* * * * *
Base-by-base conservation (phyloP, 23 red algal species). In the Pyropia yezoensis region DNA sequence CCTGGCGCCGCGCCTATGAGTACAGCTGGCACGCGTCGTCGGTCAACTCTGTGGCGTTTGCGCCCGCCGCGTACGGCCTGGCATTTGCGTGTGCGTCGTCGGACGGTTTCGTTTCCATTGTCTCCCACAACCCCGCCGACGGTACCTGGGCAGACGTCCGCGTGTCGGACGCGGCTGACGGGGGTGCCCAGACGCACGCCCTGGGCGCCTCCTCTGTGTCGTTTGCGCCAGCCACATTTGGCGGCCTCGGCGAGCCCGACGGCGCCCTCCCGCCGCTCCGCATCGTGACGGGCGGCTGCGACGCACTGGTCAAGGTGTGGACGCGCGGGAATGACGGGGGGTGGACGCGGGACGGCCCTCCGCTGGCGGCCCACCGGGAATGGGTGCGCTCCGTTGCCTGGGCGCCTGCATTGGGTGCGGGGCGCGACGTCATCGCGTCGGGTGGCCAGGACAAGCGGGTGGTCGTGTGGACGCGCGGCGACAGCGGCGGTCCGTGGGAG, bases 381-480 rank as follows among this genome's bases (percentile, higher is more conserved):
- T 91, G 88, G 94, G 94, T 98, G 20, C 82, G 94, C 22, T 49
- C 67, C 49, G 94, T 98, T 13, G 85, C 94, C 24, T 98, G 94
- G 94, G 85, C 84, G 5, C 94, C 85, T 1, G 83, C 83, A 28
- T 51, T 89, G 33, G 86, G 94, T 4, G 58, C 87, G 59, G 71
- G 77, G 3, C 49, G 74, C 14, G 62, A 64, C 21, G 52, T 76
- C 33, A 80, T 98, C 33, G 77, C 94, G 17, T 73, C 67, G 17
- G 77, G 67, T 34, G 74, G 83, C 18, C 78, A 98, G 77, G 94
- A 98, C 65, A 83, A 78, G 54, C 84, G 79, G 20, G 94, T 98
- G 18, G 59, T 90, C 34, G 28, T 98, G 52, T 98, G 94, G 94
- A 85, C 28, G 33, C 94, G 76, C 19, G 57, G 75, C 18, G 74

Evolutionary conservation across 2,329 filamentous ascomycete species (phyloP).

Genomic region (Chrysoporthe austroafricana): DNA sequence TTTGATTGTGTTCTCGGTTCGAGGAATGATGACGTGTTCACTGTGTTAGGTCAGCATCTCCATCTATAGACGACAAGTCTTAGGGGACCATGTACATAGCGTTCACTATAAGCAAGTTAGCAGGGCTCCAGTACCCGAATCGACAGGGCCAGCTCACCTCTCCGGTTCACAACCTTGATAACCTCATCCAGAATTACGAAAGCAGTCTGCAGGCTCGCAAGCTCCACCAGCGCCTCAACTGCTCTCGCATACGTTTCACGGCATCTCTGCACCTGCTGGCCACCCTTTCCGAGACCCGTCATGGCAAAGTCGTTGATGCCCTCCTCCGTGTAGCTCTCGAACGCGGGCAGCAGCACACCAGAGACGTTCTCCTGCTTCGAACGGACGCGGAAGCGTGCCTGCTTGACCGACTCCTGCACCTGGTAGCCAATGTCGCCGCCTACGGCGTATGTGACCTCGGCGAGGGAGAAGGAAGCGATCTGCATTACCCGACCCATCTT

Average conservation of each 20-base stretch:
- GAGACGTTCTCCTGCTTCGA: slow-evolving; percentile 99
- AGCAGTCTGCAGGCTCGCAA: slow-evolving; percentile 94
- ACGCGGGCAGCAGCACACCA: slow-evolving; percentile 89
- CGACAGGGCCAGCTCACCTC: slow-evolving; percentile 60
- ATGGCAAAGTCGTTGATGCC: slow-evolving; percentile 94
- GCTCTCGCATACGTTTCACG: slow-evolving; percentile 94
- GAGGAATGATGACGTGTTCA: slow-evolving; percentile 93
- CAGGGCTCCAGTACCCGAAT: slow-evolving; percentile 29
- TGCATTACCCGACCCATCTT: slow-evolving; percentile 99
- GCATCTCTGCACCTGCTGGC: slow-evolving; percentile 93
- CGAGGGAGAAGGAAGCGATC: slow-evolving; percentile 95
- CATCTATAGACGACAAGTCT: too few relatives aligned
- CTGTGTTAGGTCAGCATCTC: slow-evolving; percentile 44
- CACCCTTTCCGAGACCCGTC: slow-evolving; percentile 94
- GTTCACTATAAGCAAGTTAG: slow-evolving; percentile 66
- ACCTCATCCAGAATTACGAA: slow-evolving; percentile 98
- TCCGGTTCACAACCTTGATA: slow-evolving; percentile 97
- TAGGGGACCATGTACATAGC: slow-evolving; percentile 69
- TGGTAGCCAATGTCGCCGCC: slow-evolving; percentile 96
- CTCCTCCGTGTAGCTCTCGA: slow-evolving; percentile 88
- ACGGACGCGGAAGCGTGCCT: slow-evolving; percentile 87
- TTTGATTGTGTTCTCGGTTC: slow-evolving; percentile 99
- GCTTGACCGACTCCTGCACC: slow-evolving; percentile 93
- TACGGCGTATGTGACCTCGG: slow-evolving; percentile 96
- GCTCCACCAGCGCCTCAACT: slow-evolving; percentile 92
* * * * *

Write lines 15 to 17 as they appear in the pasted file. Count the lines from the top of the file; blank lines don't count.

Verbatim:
- GAGACGTTCTCCTGCTTCGA: slow-evolving; percentile 99
- AGCAGTCTGCAGGCTCGCAA: slow-evolving; percentile 94
- ACGCGGGCAGCAGCACACCA: slow-evolving; percentile 89